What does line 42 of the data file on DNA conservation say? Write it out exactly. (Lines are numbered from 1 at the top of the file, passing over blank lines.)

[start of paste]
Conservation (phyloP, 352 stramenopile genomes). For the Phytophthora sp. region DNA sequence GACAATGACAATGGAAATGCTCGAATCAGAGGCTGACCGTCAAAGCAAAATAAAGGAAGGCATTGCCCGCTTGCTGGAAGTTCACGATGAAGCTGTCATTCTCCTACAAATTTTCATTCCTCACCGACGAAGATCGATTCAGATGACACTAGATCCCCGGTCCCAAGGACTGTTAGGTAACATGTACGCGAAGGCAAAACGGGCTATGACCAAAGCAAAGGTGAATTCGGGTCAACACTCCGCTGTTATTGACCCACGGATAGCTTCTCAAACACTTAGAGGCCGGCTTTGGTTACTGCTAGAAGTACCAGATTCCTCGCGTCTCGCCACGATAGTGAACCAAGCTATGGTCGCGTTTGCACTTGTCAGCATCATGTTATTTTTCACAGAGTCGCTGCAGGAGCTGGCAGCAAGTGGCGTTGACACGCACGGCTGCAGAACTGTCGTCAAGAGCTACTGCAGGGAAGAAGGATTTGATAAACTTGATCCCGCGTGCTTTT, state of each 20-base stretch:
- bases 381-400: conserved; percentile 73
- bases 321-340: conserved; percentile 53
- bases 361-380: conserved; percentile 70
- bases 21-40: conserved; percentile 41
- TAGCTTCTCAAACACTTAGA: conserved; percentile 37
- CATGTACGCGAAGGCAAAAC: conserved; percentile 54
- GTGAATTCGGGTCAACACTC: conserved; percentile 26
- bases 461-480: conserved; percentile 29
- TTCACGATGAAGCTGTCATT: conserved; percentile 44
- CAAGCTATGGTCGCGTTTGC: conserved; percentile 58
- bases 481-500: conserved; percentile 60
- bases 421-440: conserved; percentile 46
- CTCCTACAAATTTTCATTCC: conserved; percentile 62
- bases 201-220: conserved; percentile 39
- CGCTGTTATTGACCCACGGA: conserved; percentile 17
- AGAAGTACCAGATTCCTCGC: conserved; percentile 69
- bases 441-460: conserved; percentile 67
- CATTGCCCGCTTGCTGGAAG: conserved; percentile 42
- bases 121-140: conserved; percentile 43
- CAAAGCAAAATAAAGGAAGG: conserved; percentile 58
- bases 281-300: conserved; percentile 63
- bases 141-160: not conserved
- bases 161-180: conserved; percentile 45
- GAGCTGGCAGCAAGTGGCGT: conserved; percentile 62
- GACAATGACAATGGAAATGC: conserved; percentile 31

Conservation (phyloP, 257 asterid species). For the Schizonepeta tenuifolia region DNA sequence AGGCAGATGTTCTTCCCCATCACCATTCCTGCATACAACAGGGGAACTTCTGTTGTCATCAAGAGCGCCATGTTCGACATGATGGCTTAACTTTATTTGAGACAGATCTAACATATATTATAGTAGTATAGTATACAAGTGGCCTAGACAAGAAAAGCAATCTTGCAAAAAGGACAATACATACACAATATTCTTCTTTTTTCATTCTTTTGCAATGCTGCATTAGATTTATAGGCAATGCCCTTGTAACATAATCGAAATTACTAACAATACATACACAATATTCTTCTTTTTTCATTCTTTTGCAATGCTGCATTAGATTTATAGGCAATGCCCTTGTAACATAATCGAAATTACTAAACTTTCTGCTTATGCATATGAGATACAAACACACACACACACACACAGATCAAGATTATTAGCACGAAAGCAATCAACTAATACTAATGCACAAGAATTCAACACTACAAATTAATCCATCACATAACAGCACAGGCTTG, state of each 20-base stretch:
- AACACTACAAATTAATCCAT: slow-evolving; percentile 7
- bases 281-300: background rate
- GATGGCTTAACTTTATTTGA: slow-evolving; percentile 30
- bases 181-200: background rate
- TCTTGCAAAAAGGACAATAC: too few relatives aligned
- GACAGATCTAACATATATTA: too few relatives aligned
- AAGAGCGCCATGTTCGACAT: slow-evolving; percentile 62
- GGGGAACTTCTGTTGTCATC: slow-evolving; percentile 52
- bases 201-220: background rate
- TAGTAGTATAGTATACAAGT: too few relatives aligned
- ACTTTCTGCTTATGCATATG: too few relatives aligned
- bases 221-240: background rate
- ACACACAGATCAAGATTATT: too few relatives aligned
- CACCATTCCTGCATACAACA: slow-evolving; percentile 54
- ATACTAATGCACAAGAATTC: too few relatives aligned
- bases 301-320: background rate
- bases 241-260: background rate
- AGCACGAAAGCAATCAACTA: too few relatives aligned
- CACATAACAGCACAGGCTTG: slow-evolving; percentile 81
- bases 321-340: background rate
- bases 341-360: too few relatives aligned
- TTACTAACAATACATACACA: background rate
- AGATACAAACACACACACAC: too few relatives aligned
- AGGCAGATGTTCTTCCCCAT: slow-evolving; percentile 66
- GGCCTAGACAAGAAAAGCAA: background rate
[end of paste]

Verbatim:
- ATACTAATGCACAAGAATTC: too few relatives aligned